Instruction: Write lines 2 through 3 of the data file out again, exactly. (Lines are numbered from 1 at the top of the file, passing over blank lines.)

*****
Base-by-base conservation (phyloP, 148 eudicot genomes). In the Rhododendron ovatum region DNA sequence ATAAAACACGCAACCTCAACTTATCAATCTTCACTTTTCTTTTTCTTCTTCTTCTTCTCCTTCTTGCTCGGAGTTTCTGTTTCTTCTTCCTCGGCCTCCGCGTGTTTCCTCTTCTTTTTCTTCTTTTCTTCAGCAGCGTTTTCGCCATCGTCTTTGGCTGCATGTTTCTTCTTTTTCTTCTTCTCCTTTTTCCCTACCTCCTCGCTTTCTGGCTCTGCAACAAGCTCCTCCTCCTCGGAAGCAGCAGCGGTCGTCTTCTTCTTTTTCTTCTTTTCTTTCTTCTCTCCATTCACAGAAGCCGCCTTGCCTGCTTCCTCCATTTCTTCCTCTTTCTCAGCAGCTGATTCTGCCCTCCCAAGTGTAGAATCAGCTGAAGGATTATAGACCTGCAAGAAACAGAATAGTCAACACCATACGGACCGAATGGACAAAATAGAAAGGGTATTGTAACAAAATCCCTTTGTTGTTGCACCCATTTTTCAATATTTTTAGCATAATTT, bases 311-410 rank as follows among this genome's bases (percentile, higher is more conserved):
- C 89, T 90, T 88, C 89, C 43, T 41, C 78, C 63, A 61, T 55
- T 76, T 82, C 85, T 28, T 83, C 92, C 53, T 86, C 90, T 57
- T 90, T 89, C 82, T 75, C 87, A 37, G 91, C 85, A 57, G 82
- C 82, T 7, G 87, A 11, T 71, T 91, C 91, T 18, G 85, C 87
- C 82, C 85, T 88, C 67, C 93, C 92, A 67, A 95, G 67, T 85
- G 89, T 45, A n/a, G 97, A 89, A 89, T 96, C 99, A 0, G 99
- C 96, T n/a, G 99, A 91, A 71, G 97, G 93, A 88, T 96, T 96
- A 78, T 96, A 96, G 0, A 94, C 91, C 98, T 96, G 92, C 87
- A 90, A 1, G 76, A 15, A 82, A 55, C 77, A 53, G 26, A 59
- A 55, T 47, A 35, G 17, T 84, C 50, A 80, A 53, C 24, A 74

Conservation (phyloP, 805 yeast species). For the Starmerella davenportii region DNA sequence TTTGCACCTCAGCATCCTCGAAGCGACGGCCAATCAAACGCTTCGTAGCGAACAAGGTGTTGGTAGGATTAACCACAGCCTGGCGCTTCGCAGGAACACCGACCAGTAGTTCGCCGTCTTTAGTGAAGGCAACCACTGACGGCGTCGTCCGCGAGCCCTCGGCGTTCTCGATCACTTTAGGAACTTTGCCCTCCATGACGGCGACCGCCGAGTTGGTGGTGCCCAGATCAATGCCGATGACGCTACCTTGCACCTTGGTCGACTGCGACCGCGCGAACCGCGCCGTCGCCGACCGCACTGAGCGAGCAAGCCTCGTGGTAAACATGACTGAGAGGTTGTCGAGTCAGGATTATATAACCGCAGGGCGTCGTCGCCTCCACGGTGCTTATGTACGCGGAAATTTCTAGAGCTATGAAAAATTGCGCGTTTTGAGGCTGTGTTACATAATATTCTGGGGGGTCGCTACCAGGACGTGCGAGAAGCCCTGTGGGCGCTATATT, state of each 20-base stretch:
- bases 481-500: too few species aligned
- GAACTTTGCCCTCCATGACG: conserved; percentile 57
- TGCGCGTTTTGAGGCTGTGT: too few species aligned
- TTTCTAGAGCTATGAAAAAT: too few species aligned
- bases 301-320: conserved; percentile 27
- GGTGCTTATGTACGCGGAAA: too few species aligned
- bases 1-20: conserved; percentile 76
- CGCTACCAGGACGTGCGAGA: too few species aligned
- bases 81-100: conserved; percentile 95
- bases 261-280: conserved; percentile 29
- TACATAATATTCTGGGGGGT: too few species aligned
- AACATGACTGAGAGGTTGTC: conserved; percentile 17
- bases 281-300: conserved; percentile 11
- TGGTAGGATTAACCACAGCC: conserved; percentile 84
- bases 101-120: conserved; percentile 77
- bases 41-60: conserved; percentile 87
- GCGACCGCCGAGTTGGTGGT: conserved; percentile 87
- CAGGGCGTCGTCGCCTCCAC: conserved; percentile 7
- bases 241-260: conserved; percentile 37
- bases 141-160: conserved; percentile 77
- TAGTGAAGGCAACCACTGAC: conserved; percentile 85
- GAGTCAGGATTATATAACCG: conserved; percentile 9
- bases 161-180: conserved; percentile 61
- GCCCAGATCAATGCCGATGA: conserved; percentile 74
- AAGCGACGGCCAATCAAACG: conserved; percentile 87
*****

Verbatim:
- C 89, T 90, T 88, C 89, C 43, T 41, C 78, C 63, A 61, T 55
- T 76, T 82, C 85, T 28, T 83, C 92, C 53, T 86, C 90, T 57